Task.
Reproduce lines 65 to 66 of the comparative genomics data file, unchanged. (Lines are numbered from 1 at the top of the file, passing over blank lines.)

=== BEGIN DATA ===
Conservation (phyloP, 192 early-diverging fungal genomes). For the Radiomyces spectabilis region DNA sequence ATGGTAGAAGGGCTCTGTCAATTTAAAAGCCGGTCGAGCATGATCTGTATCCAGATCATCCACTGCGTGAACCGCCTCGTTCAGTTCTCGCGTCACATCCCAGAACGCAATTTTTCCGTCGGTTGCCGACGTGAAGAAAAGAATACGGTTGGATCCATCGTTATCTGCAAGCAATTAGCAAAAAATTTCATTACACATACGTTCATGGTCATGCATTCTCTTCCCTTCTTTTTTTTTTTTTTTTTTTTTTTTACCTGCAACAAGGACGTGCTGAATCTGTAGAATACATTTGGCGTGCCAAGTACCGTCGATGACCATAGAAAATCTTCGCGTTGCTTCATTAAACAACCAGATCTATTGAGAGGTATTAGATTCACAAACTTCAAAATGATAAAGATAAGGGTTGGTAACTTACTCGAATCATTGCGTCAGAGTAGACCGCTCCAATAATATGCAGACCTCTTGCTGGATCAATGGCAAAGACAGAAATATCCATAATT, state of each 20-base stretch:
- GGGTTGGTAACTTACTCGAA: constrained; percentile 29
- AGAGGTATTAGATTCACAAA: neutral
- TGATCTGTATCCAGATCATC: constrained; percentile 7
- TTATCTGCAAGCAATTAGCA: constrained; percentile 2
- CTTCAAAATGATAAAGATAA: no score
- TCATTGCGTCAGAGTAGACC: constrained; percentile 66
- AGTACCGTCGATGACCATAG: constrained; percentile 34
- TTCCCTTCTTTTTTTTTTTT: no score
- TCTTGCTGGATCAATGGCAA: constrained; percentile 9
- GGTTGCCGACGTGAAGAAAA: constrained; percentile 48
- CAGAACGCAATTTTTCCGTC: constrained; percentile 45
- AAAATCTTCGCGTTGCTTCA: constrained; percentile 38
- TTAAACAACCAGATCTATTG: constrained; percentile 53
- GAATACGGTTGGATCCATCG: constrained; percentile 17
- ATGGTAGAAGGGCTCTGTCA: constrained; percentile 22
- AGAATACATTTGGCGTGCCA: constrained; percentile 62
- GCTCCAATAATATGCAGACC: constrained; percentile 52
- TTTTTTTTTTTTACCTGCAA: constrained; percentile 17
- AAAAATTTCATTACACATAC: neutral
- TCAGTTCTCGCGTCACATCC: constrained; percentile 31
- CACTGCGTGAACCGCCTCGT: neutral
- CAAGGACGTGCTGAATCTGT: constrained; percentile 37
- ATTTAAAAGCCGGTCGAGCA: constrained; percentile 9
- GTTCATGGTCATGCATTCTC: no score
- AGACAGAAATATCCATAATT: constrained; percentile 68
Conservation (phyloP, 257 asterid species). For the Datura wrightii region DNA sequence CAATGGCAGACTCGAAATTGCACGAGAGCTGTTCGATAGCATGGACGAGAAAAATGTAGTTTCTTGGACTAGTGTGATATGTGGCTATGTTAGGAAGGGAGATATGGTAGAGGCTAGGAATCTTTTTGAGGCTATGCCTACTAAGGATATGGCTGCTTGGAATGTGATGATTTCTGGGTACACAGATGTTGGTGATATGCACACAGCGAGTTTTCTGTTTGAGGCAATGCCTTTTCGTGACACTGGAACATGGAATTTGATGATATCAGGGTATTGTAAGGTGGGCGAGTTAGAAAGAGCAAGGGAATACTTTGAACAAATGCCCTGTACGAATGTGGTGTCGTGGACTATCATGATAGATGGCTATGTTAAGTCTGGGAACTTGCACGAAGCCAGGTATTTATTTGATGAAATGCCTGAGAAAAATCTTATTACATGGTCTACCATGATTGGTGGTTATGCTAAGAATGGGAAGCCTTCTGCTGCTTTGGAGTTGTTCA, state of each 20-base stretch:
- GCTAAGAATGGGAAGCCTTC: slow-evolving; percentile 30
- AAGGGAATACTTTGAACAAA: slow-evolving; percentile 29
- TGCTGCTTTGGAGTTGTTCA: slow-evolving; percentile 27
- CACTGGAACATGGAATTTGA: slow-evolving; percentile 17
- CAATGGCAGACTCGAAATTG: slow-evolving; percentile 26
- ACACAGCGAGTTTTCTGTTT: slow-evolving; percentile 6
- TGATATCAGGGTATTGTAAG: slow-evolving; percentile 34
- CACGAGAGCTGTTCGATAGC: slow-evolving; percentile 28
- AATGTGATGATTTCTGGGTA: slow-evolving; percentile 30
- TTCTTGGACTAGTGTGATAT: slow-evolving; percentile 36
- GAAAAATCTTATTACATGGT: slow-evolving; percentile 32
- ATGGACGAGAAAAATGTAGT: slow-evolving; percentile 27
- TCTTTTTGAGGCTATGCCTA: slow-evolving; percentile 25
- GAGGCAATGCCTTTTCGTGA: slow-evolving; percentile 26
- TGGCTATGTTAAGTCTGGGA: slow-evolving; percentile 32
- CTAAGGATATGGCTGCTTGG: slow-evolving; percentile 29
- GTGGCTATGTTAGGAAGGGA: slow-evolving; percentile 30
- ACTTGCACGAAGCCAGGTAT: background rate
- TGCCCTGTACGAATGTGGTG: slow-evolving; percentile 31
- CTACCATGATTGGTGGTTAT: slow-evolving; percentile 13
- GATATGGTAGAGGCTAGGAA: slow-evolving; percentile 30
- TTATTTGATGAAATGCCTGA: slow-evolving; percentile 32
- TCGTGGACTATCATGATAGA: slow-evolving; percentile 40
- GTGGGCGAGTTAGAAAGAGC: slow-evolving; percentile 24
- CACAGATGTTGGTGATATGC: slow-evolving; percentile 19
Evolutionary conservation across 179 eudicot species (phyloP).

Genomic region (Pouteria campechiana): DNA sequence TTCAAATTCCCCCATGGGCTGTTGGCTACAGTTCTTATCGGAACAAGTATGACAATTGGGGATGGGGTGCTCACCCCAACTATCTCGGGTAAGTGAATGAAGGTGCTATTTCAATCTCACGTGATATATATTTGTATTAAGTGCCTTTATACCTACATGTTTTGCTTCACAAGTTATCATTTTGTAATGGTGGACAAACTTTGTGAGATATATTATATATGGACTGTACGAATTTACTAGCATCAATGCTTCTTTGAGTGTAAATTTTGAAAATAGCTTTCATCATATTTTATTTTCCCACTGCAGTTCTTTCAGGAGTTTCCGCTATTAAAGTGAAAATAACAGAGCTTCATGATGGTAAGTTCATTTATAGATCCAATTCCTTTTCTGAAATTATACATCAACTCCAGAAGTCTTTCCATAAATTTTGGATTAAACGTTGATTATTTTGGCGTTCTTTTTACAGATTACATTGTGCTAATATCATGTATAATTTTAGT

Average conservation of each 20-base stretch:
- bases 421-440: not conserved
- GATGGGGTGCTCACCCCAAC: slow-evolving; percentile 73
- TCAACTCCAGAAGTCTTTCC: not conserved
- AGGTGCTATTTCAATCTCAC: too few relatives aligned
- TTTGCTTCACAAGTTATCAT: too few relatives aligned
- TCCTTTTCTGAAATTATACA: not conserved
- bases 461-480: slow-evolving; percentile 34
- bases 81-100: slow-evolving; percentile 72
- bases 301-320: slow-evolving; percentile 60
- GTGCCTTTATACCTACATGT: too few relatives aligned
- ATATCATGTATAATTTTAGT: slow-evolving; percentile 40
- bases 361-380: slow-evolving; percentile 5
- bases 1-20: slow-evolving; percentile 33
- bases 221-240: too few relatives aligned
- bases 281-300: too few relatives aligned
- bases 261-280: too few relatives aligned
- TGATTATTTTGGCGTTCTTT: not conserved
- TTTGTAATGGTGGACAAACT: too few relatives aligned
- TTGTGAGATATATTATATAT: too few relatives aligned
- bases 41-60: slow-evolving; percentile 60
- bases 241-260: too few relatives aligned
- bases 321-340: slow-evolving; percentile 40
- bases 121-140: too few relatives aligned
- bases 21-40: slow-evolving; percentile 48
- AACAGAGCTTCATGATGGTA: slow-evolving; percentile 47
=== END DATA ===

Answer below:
- GTGCCTTTATACCTACATGT: too few relatives aligned
- ATATCATGTATAATTTTAGT: slow-evolving; percentile 40